The Right Percentages

How much should you spend for housing?  What’s the right amount to save?  Are you percentagesspending too much on your hobby?  What about charity?  How much should you give to charity?  People are always asking me those questions.

The ‘standard’ amount for each of those kinds of questions are at best an average and, at worst, a SWAG (Scientific Wild Assed Guess).

Sure, I realize that people ask because they are bewildered by this money stuff and are trying to make some sense of it.  Since money is such a taboo topic, and no on talks about it, maybe getting some percentages of what you should spend on different categories would help you make sense of it, righty.  However, fundamentally it’s like asking something like “how many pairs of shoes should I have?”  Personally I know for some of my friends there is no limit on ‘necessary’ shoes.  It all depends on what is important to you.

Let me tell you about Bill.  Bill was a great guy that I dated in the 80’s.  He was a car guy.  To be more specific a ‘Vette’, as in Corvette, guy.  He’d already had several in his life by the time we were dating, and while we were dating he bought a brand new one.  To me, the color was ‘Taco Sauce’ (a rusty red).  He had it pinstriped.  He loved it.  He washed it every week.  (It deserves its one photo spot…so here you go!)vette

His family thought it was irresponsible of him to buy a $40,000 car (yep, that’s what it cost).  He was not a wealthy guy.  He worked as the manager of an Auto Parts store.  He had a 2 bedroom condo with a mortgage.  He rented out the 2nd bedroom to help pay for the condo.  His car payment was easily more than his mortgage.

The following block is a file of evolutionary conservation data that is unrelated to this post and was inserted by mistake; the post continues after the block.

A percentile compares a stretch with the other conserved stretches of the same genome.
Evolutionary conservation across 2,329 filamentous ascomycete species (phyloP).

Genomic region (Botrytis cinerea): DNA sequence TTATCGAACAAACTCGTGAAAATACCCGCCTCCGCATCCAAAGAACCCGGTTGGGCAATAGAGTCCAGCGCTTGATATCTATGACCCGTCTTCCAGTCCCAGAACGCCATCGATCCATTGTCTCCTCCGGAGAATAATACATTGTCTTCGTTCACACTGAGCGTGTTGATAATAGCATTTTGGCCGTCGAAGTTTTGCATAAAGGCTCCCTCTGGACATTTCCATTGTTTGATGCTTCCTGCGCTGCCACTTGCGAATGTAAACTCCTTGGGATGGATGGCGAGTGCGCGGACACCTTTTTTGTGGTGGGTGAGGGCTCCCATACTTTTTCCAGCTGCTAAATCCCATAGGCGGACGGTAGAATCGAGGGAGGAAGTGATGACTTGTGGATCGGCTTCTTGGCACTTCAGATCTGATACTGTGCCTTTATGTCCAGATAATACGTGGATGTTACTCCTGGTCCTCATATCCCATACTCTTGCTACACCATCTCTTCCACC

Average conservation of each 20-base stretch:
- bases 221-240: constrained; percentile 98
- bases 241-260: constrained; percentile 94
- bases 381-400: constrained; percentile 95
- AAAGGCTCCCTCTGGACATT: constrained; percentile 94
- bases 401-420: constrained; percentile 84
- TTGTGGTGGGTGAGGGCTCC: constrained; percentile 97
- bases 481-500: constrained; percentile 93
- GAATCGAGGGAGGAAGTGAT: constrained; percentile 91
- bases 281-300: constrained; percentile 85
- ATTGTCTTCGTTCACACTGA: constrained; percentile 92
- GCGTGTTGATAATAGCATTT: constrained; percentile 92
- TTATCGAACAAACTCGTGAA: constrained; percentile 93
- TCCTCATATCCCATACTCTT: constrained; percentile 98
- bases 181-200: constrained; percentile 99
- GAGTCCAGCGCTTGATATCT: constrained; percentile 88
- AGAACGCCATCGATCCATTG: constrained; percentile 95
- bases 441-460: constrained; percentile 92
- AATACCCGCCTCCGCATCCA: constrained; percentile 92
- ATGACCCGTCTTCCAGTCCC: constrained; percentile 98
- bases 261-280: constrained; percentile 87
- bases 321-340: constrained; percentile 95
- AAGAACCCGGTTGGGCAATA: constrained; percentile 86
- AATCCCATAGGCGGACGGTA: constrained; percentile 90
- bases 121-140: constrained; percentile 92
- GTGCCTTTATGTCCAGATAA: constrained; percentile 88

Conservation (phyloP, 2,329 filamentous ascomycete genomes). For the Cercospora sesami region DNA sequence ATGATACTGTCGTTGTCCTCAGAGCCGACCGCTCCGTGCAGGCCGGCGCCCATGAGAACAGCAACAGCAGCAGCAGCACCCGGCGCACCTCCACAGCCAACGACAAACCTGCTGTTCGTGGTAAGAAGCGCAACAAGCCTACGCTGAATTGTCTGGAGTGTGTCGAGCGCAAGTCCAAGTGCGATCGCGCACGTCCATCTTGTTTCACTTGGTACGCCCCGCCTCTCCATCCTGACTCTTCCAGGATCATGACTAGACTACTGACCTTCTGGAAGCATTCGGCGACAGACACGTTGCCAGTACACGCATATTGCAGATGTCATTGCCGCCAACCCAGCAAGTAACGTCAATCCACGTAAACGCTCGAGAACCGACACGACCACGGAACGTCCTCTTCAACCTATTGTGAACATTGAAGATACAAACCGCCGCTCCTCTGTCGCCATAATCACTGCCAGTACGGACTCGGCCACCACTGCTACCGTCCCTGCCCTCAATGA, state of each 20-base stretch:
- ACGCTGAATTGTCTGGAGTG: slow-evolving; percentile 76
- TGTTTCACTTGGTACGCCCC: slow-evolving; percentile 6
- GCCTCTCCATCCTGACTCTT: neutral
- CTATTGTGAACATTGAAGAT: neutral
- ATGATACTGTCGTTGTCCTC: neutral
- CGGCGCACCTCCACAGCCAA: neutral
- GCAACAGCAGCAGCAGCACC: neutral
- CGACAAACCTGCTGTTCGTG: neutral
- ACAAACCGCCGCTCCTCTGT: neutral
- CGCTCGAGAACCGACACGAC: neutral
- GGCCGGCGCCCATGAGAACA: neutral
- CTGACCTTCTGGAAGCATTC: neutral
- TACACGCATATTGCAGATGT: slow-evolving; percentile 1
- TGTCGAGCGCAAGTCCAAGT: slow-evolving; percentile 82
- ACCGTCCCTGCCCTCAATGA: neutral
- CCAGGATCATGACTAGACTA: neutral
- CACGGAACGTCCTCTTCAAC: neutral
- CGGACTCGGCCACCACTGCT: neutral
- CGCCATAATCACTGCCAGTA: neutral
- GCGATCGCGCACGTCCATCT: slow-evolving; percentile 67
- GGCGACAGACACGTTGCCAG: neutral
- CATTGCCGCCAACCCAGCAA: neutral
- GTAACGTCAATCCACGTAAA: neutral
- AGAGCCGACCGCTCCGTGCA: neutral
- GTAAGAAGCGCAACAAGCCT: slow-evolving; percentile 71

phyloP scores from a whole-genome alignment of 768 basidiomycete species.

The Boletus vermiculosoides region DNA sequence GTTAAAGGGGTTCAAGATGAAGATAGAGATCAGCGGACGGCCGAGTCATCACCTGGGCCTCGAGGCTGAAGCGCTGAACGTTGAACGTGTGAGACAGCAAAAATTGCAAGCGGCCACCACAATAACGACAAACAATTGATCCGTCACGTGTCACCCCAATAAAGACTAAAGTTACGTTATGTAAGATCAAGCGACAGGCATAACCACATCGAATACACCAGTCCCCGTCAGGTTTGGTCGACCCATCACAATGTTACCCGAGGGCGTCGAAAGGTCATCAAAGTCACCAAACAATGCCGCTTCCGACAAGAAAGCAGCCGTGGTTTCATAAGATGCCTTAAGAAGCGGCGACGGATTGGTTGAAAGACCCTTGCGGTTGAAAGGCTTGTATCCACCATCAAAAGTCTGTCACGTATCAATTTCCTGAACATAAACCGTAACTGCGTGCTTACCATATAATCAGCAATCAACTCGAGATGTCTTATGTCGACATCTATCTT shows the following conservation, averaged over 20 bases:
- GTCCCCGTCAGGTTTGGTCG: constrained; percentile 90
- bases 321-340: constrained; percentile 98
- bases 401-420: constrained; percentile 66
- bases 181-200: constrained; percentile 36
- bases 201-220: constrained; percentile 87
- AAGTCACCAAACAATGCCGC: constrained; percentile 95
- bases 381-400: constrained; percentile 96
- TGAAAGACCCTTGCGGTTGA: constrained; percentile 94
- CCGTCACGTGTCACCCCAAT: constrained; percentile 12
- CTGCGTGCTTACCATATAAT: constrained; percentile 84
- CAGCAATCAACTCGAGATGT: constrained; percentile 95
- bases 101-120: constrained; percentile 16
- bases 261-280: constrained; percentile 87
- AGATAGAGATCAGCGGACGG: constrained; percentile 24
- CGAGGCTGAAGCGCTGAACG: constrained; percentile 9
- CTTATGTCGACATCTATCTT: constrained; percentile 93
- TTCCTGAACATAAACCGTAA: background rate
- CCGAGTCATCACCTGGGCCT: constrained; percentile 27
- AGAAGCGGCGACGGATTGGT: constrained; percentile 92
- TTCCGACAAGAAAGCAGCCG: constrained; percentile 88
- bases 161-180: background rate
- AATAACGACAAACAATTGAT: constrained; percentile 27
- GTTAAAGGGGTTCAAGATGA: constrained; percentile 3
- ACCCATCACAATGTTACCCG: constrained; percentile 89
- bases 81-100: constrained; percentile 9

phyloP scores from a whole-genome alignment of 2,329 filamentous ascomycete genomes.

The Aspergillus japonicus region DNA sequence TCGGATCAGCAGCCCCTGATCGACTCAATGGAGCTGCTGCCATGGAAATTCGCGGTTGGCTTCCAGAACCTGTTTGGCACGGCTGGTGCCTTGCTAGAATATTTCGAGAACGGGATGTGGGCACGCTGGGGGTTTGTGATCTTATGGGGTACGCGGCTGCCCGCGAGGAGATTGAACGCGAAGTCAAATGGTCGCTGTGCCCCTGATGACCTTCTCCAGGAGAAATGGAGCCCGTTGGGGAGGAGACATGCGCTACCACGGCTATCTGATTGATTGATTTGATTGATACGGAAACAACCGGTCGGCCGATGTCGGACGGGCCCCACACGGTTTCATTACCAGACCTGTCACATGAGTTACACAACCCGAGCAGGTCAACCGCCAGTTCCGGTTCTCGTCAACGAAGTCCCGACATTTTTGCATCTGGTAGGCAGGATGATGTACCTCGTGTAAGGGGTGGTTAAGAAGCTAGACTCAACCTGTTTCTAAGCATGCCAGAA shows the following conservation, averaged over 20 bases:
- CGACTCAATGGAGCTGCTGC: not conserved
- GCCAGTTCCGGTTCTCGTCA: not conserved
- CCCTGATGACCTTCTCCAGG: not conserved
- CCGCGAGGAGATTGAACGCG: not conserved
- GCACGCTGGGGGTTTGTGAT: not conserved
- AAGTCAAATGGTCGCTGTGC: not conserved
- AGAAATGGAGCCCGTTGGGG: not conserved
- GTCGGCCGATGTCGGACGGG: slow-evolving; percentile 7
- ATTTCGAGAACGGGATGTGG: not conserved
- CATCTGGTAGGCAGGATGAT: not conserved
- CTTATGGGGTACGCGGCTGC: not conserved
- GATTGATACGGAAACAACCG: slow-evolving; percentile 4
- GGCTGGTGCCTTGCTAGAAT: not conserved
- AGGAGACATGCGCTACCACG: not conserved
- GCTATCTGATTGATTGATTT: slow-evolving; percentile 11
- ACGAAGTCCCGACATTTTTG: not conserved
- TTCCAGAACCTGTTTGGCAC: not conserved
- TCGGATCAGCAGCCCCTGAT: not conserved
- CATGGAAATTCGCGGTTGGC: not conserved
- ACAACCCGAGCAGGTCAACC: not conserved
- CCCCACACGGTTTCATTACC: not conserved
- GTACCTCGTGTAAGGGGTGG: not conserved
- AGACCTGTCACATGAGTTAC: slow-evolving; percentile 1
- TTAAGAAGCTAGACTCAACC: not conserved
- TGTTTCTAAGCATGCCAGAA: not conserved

To my thinking, he was both happy and responsible.  He wasn’t in debt.  His credit was good.  And he was honoring what was important to him (his car) while spending less on other things so he could still be responsible with all his other money choices.  His percentages were really working for him.  He was honoring what he loved, while taking good care of everything else.  He just made different choices than other people.

So here’s an idea.  Why not figure out what percentage you are spending now on Housing, Saving, Hobbies, and Charity and see how they feel?  Do you feel good about them?  Are they working for you?  Do you want to tweak them?

After all, if you were to follow the guidelines of the people who publish the ‘Should Stats’, whoever they are, you’d be honoring their values, not your own.  Maybe the percentages that the experts come up with are really meaningful only in how they make you feel.  What if that was true?

It’s not about someone else’s standard, it’s about what works for you.  Can you do both things at the same time?  Can you honor what you love, while making good choices about how to balance that so you take responsibility for yourself?

Try the idea out and see where it leads you.

Ka-ching

Shell

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